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SIM2 Grand Cinema HT300 Plus 16:9 DLP projector Calibration

Calibration

The color-temperature readings for the first sample of the SIM2 Grand Cinema HT300 Plus are shown in the accompanying figure. The Medium and High settings are not shown, but measured approximately 8500K and 12,000K, respectively. Before calibration, at the Low setting, the maximum light output on my Stewart FireHawk screen (80 inches wide, 16:9) measured 12.7 foot-lamberts. After calibration, this dropped to about 9.8ft-L.

If you have the HT300 Plus professionally calibrated (which we recommend), I suggest that you have the adjustments performed in one of the preset color-temperature settings, perhaps Medium, rather than the User setting. That way, if someone switches to the User color temperature setting and fiddles with the R, G, and B controls, those random, possibly unwanted changes will not affect the fixed color calibration in the Medium setting. (The user-level R, G, and B settings do not operate in the three fixed color-temperature options—those options can be adjusted only via the service menu).

I took three different types of contrast measurements, all of them on the Stewart FireHawk screen. In the following discussion, the results in parentheses are the readings we got when we measured the original HT300 under the same conditions (SGHT, June 2002). Note that the room in which these measurements were taken is light-controlled, but the walls are not black, so these results should be considered comparative, not laboratory absolute. Such measurements will rarely, if ever, confirm a manufacturer's spec, not only because the environment is different, but because the measurements were made with the projector set up to produce the best picture we could get from it in all respects (including a properly calibrated gray scale), not just to obtain the biggest contrast numbers.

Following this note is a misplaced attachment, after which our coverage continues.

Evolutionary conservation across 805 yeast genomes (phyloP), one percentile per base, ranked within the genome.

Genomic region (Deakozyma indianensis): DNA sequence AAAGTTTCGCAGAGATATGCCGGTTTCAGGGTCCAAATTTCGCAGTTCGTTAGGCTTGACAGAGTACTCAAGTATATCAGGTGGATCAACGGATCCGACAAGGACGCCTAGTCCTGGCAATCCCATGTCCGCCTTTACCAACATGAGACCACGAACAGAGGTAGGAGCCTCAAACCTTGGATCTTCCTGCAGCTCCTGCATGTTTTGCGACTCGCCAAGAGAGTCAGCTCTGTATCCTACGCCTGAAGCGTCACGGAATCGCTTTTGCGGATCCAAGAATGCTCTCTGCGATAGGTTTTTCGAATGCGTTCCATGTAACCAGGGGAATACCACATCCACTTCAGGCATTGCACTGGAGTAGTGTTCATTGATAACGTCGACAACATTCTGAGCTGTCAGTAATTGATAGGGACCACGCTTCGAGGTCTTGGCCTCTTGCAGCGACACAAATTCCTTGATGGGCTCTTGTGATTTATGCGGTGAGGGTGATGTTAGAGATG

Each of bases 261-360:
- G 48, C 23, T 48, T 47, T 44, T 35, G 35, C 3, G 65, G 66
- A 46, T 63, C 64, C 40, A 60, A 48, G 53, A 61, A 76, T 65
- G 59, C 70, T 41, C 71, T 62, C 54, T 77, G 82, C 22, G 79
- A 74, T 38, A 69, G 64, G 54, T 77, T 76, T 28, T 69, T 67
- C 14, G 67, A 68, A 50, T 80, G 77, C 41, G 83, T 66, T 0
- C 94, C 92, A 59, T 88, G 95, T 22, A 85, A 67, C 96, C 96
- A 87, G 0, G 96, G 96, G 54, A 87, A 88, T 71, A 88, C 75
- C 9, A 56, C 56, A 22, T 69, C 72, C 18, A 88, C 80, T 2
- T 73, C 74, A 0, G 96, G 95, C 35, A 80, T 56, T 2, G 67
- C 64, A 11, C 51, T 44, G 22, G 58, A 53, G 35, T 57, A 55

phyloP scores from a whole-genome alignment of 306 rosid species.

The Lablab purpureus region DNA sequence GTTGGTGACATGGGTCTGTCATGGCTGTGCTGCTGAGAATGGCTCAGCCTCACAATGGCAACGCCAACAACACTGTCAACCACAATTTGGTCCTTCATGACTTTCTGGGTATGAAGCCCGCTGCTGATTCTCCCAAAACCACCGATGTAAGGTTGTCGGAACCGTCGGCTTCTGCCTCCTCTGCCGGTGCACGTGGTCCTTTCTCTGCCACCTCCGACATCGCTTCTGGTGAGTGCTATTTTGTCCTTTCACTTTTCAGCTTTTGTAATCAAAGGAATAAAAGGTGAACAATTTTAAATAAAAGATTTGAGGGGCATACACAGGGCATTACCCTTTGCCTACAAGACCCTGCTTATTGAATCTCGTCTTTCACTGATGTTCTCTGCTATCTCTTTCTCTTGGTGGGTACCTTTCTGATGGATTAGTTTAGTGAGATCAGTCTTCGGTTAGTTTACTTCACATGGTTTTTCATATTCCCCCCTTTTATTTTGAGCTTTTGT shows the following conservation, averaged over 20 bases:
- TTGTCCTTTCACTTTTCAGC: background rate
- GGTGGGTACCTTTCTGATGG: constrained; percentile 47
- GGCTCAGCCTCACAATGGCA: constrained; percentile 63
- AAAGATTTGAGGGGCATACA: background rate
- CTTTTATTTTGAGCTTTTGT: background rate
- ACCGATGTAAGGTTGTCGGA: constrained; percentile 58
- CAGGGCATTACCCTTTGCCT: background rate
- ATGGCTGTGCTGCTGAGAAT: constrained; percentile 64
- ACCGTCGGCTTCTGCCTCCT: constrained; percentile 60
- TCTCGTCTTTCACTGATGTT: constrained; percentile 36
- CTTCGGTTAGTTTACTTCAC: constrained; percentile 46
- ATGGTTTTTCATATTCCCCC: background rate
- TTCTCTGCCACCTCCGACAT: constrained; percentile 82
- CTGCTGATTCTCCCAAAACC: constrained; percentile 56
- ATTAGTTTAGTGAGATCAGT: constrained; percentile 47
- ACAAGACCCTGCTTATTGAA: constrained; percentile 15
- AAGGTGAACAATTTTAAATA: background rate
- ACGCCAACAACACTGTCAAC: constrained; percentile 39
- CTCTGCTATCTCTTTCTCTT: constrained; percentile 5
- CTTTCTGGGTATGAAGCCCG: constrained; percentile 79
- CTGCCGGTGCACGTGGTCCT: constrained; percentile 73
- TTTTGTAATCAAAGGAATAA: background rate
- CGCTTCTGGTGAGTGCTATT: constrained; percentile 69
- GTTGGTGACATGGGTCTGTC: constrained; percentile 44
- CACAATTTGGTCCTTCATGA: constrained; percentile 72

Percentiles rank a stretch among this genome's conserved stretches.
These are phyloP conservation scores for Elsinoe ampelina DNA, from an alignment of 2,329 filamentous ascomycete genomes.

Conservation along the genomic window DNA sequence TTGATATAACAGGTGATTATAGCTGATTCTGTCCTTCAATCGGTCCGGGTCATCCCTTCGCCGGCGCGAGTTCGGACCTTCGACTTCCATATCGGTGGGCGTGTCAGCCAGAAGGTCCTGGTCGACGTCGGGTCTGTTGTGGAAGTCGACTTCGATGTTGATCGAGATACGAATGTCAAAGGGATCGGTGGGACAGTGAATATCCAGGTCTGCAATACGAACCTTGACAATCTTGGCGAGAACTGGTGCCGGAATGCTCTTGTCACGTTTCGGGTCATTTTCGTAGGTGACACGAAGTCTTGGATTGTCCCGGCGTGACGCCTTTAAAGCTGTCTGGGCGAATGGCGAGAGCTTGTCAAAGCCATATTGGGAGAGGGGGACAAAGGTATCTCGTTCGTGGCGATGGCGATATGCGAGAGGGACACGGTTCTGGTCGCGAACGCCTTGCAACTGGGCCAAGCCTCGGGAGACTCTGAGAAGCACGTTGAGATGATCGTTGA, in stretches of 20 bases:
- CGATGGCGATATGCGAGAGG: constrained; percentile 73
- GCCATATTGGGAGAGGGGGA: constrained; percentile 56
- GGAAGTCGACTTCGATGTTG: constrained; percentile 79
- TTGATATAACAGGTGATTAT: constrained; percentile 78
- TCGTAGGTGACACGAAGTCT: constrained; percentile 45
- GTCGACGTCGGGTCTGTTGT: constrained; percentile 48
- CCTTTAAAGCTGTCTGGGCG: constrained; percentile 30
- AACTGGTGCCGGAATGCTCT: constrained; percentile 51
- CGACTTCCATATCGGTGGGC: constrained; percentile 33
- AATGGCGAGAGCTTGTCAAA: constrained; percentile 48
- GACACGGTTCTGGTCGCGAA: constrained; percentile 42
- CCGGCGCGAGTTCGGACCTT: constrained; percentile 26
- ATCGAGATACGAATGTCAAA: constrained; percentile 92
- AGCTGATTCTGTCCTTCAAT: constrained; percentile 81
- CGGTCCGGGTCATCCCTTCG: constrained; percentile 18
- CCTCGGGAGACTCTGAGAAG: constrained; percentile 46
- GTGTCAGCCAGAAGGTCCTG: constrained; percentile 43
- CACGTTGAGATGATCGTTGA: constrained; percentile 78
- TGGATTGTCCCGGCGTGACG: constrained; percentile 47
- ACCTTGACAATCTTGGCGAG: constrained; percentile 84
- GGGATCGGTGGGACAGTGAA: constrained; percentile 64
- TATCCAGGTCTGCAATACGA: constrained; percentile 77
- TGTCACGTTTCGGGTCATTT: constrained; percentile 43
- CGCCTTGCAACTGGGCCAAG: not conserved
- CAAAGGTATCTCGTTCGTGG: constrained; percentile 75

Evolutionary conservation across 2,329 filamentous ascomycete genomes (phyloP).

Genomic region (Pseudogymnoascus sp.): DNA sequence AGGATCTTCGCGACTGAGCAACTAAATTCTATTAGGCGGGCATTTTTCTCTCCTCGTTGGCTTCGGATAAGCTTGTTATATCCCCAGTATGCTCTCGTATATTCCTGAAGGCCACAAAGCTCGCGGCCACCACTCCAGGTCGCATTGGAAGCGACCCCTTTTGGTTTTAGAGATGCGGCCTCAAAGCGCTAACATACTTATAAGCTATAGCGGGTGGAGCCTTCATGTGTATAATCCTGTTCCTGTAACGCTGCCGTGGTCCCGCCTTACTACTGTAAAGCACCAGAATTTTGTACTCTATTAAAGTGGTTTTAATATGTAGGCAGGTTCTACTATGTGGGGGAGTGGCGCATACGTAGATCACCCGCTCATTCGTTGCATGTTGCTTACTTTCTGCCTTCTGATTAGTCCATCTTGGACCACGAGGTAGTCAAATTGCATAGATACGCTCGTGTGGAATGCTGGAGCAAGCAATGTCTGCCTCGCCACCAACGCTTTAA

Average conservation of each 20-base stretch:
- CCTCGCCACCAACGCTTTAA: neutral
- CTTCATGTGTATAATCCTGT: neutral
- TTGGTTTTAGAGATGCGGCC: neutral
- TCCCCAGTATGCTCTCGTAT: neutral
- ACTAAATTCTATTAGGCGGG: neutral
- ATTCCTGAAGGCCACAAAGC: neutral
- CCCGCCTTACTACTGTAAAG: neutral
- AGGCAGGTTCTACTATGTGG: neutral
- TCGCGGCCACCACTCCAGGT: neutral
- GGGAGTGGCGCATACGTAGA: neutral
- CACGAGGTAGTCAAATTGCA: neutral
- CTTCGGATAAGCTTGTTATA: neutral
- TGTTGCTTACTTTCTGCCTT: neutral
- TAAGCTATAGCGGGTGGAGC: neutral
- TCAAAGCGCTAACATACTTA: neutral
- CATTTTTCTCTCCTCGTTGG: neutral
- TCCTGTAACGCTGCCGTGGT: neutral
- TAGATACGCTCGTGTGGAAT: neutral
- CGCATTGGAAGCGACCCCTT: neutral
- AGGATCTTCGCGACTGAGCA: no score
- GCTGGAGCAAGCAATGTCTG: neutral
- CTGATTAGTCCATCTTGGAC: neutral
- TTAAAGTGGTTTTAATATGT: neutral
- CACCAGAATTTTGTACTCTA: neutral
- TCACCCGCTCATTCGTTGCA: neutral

Nevertheless, the contrast results for the HT300 Plus were impressive, and clearly an improvement over the HT300. Full on/full off measured 908 (495). (Full on = the center of a 100 IRE full white field, full off = the center of a black field produced by selecting an unused input.) A 16-square ANSI checkerboard measured 130 (105). Comparing the center of the 100 IRE window with the average of several points midway into the black border around the window yielded 398 (274).

But there's more. Our second sample measured even better: full on/full off was 1595. The difference was visible onscreen. At these levels of contrast, the light output from a full-black screen is so low that the exact number is subject to the tolerances of our Minolta LS-100 light meter. The Minolta will read down to 0.001ft-L (not low enough to capture a reading for the open-input black level on a good CRT display!), but small differences in the measurement will cause huge differences in the final measured contrast ratio (the denominator in the full on/full off ratio is a very small number). Suffice it to say that the SIM2's measured contrast was impressive, and the results were clearly visible onscreen with real program material.—TJN

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